• Jean September 27, 2017

    Cindy, I do the same thing with my breakfast and lunch. Smoothies for breakfast and soup or salad for lunch, depending on the season.It makes it so easy to shop,my list rarely changes much, and I do not have to waste time making decisions. Dinners do vary, not lot a whole lot. This way I use my garden produce and I have no waste!

  • Terri C September 30, 2017

    Cindi something I tried when I was doing a food challenge, was to mix canned diced tomatoes with raw chopped onion. This was a very good substitute for salsa or pico de gallo. So much so that when I find myself lacking fresh tomatoes to dice, I now turn to this simple little 'relish' to use on Mexican inspired dishes.

  • Samantha September 26, 2017

    These posts continue to be such an inspiration, and I've learned so much from your blog! It has truly been a blessing. This is my first time posting my frugal accomplishments, so here it goes!

    -I took my car in for an oil change and 200k mile tune up, and my mechanic said I needed a new timing belt and kit (which would've cost about $1000). Instead of approving the purchase right away on the phone, I asked to give him a call back and dug up the paperwork the previous owner gave to me. Buried in the stack was a receipt for the timing belt replacement! Taking a minute to sift through the file saved $1000. Since my mechanic didn't have record of the timing belt change on file, he simply recommended it because it should have been 'time' according to the number of miles the car had. Phew. I'm going to try and work with my neighbor to see if he can teach me how to change my oil next time and do some basic repairs.
    -Instead of buying a new (used) car, we've decided to keep this one and see how far we can take it. At 200k miles it's getting up there, but we routinely see the same car and year selling for $3k-$4k with over 280k miles on them (and still running).
    -I repaired a rug instead of pitching it and buying a new one. The stitching came undone in the wash but I was able to hand sew it with a similar color thread and you can hardly tell.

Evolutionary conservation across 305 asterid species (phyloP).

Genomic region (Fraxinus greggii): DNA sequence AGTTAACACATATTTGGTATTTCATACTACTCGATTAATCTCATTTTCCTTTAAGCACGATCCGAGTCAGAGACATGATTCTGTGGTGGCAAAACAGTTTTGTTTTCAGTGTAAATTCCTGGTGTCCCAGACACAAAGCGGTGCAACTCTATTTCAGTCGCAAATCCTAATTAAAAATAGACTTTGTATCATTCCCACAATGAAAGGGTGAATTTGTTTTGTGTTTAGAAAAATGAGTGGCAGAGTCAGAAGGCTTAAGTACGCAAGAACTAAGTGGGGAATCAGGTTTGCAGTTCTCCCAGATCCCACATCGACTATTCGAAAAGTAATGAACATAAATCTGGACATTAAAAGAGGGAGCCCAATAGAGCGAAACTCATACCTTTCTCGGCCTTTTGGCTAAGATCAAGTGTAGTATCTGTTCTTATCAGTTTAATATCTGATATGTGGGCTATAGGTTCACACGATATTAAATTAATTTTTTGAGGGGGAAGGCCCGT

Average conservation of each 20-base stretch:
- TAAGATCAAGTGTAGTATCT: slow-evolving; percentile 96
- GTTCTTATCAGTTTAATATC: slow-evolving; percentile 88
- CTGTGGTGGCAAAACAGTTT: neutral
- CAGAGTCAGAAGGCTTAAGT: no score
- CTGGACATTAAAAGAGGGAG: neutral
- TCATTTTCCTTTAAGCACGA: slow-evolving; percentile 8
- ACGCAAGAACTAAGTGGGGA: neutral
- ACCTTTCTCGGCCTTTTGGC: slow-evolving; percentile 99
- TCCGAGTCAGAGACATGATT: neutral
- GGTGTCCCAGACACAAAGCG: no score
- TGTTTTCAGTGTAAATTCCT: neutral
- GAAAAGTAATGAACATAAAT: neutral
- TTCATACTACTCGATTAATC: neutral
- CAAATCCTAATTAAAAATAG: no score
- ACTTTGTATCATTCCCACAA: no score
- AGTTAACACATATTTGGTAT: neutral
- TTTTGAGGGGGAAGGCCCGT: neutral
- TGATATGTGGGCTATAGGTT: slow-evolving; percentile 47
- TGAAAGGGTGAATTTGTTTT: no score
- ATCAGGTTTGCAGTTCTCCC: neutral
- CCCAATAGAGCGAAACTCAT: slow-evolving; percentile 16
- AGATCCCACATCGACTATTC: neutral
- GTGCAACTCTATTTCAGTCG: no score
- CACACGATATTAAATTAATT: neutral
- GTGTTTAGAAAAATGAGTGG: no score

-I asked my mother if we could do a fall clothing swap before we donate our items separately to the Goodwill. She got a nice pair of winter boots from me and I received two long sleeve shirts that fit nicely. It helps that we're the same size in shoes and most clothes!
    -Since using Brandy's brilliant methods of food storage, I was able to cook over two week's worth of food for my parents while my mother recovers from an eye surgery. I was also able to batch cook and made nearly a month's worth of freezer meals for our friends who are expecting their first baby in October. This came from my food storage purchased on sale and didn't cost anything extra. I used up foods that I needed to rotate out as well. I used Brandy's quiche, white bean soup, and white bean alfredo recipes in addition to others as well to help keep costs down. I also froze some of these meals for us at home when I'm too tired to cook.
    -I visited a discount grocer a town over at the beginning of the month, and they had organic free range eggs by the dozen for $0.99. This brand sells for $3.99 here usually. I bought 10 dozen and after all my cooking/baking/freezing this month I still have 2 dozen left in the fridge!
    -I mended some "unpaper" towels that I made from bath towels and a tablecloth to replace our paper towels in the kitchen. They work great!
    -I reorganized our basement pantry and food storage and took inventory. I have a much better idea where our gaps are and what we'll need to fill in for the winter.